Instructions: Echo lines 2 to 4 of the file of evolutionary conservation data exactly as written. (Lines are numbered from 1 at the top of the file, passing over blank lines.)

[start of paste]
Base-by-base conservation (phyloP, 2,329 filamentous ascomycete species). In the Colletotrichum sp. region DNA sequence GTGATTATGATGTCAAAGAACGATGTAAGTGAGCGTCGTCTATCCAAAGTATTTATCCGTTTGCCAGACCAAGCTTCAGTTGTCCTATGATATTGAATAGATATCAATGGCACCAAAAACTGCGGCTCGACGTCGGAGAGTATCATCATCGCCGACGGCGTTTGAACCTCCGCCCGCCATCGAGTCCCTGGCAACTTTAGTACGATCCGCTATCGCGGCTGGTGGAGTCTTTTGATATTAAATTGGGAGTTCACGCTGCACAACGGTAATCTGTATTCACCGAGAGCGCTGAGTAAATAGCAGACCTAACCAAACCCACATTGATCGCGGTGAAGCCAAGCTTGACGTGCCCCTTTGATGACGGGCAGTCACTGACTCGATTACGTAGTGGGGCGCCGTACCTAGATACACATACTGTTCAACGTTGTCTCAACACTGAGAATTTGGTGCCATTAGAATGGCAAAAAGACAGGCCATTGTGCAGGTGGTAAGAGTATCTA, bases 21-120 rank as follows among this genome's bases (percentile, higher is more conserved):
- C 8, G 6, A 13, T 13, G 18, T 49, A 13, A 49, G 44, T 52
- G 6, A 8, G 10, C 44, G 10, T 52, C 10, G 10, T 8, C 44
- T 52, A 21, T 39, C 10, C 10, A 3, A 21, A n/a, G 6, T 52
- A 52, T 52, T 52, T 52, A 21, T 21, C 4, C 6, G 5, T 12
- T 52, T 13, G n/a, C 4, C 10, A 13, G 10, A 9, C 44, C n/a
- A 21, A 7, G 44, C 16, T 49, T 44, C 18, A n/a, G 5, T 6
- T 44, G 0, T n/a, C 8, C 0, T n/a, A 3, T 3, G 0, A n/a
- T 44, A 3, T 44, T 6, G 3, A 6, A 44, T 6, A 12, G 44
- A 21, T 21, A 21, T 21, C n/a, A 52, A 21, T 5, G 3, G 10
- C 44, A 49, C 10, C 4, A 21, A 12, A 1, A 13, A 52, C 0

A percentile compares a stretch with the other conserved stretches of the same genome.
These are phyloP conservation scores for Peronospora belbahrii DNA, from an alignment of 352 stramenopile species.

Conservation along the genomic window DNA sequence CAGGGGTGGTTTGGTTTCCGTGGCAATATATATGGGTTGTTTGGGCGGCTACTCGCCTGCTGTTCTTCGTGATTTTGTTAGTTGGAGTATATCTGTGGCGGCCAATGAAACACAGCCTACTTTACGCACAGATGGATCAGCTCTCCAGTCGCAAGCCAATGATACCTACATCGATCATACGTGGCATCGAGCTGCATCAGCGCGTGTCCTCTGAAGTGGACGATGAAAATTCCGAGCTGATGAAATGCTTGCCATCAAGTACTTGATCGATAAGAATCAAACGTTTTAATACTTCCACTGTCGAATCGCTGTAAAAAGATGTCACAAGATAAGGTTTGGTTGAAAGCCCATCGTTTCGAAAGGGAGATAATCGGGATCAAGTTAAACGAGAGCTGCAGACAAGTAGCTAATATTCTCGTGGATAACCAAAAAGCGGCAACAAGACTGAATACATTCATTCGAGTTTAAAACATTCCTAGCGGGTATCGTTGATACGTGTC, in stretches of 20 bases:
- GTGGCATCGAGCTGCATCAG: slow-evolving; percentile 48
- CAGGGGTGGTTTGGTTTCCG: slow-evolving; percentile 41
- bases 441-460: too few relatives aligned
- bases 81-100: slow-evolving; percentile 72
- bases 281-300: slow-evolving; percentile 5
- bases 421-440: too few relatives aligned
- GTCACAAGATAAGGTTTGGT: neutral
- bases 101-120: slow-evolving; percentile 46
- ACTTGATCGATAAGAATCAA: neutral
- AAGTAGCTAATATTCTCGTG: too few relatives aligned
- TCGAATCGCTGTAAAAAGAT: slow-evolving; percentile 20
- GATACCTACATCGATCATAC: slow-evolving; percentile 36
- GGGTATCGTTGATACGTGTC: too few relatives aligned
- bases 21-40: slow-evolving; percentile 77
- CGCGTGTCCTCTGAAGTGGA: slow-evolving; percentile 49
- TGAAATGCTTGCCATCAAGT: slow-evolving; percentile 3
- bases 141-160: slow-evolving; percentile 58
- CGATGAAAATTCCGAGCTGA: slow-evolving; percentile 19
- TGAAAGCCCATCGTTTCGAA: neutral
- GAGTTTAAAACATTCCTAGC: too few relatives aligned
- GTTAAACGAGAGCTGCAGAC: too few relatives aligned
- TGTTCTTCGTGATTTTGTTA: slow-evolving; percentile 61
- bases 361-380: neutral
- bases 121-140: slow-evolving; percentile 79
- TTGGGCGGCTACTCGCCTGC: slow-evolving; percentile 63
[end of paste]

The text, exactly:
- C 8, G 6, A 13, T 13, G 18, T 49, A 13, A 49, G 44, T 52
- G 6, A 8, G 10, C 44, G 10, T 52, C 10, G 10, T 8, C 44
- T 52, A 21, T 39, C 10, C 10, A 3, A 21, A n/a, G 6, T 52